#
# barf if the stupid user does something stupid like
# in_HofA => \@foo
# or
# inout_AofH => \%foo
#
my %ul = qw( a ARRAY h HASH );
$in_arg_ref =~ /\b$ul{$in_arg_type[0]}\b/ or die "Actual IN ARG valu
+e does not match specified type!
($ul{$in_arg_type[0]} specified, $in_arg_ref passed.";
if ( $out_arg_ref ) {
$out_arg_ref =~ /\b$ul{$out_arg_type[0]}\b/ or die "Actual OUT ARG
+ value does not match specified type!
($ul{$out_arg_type[0]} specified, $out_arg_ref passed.";
}
#
# r and n are both supposed to be nonzero positive integers ("natur
+al numbers").
#
my %get_elem_rn = (
'a' => sub {
my $r = shift;
@$r >= 2 or die "Too few elements in input element array";
@$r;
},
'h' => sub {
my $rec_hr = shift;
my $default_r = shift;
my $r = $rec_hr>{'r'};
exists $rec_hr>{'n'} or die "Missing 'n' field in input eleme
+nt hash";
if ( defined $r and defined $default_r ) {
$r == $default_r or
die "'r' value in element ($r) != key of input hash ($defa
+ult_r) !!!";
}
unless ( defined $r ) { # what to do if 'r' not present
if ( defined $default_r ) {
$r = $default_r;
}
else {
die "Missing 'r' field in input element hash";
}
}
( $r, $rec_hr>{'n'} );
},
);
#
# our working data structures.
# %recs is the main thing; it is keyed by 'r' value.
# @recs is essentially a perlish kludge for a doublylinked list;
# these are the only operations it needs to support:
# prev/next; is_first/is_last;
# the elements of @recs are ordered by 'r' value.
#
my %recs;
my @recs;
#
# if input is AofA, (r,n) is taken from [0,1]; both must be defined.
# if input is AofH, (r,n) is taken from {'r','n'}; both must be defi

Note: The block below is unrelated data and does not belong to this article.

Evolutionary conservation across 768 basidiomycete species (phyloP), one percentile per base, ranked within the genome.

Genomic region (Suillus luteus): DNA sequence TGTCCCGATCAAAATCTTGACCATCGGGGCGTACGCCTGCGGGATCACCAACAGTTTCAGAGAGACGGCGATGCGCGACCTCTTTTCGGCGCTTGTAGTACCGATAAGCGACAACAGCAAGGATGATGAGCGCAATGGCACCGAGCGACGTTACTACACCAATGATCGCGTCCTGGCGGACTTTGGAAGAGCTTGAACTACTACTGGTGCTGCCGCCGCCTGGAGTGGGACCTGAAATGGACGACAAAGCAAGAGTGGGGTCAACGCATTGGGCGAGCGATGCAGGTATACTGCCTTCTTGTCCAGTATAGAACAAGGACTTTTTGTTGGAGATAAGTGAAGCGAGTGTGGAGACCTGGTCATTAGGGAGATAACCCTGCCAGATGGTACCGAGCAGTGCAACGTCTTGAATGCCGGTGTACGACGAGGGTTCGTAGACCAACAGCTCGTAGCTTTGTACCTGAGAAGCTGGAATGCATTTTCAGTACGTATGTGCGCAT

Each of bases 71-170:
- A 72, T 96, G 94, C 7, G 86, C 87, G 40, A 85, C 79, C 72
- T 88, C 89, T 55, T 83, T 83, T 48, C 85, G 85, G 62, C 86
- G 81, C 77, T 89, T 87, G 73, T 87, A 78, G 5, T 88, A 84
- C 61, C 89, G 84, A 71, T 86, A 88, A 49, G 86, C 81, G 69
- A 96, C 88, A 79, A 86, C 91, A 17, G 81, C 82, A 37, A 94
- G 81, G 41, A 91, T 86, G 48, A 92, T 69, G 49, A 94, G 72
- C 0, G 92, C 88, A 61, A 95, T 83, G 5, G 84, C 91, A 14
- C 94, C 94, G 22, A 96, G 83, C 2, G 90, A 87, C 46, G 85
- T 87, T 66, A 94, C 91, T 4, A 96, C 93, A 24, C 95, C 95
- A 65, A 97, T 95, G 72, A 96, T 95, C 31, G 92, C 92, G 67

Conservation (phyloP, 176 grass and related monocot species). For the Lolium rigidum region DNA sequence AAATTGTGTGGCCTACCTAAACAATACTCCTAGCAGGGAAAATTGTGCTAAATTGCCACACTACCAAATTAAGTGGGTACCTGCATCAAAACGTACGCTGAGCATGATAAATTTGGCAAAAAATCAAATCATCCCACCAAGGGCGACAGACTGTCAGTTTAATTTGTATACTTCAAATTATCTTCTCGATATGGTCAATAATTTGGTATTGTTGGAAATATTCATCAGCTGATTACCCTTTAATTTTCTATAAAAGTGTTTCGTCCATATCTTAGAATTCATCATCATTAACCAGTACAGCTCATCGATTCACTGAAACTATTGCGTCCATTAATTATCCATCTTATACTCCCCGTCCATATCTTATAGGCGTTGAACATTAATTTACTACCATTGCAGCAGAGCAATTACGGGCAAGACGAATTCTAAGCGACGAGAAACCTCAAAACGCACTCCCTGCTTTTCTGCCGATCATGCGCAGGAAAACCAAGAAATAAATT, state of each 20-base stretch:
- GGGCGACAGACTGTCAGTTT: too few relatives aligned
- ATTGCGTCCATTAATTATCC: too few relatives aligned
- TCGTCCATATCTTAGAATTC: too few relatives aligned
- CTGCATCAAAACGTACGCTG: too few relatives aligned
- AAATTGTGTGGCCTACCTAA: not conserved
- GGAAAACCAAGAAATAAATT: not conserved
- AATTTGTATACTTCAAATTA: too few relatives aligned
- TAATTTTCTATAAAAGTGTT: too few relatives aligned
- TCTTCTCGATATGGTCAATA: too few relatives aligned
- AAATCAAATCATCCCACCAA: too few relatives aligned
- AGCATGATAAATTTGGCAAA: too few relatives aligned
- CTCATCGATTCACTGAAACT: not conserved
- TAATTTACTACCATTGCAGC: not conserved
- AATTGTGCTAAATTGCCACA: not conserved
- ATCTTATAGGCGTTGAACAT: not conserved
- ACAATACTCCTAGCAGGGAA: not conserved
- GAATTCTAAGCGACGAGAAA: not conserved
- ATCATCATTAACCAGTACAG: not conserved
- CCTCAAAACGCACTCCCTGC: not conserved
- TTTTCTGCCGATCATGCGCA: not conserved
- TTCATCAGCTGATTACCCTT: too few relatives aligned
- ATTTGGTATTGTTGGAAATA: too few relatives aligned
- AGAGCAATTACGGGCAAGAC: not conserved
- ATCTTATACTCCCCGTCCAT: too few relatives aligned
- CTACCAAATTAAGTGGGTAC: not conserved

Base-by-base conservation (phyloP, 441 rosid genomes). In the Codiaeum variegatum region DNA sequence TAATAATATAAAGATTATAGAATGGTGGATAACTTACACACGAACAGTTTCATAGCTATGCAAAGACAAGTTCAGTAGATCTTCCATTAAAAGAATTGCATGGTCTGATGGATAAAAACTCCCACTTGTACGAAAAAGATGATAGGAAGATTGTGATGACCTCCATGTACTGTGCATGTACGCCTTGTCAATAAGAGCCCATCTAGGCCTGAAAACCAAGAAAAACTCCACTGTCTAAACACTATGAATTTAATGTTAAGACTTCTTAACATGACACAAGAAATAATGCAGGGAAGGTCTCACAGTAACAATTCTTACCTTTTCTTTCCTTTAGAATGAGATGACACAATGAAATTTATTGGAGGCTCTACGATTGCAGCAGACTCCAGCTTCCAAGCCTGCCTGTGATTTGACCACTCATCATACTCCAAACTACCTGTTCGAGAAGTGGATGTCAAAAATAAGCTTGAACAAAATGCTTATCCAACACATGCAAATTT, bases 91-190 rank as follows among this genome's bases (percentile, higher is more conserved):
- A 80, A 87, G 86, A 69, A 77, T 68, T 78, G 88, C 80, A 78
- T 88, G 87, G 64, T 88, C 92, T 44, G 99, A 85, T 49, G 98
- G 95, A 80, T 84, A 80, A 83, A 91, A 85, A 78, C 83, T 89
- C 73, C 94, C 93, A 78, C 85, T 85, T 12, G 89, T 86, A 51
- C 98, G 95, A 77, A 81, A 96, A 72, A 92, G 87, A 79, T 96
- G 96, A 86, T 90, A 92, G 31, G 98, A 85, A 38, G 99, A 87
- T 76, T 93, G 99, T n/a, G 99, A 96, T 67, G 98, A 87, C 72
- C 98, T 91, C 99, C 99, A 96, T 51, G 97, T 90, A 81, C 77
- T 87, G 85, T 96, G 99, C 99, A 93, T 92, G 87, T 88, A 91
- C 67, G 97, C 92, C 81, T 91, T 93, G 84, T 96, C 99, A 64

+ned.
# if input is HofA, (r,n) is taken from [0,1], and [0] must equal th
+e hash key.
# if input is HofH, (r,n) is taken from {'r','n'}, according to the
+following rules:
# {'r'} may be missing, in which case (r) is taken from the hash
+key;
# if {'r'} is present, it must equal the hash key.
#
{
my @keys = $in_arg_type[0] eq 'a' ? () : keys %$in_arg_ref;
my @in_recs = $in_arg_type[0] eq 'a' ? @$in_arg_ref : @{$in_arg_ref}
+{@keys};
for my $i ( 0 .. $#in_recs ) {
my $el = $in_recs[$i];
ref($el) or die "Input element not a reference! ($el)";
$el =~ /\b$ul{$in_arg_type[1]}\b/ or die "Input element ref does n
+ot match specified type!
($ul{$in_arg_type[1]} specified, $in_arg_ref passed.";
my( $r, $n ) = $get_elem_rn{$in_arg_type[1]}>($el, $keys[$i]); #
+default r
$recs{$r} = {
'r' => $r,
'n' => $n  $EPSILON,
'log_r' => log($r),
};
}
}
#
# %recs has now been initialized from the input data.
#
exists $recs{1} or
die "Error: no value '1' in input!";
#@recs = sort { $a>{'r'} <=> $b>{'r'} } values %recs;
@recs = @recs{ sort { $a <=> $b } keys %recs };
@recs >= $MIN_INPUT or
die "Not enough input values (\$Statistics\::SGT\::MIN_INPUT = $MI
+N_INPUT)";
for my $j ( 0 .. $#recs ) {
$recs[$j]{'j'} = $j; # let records find themselves in the @recs a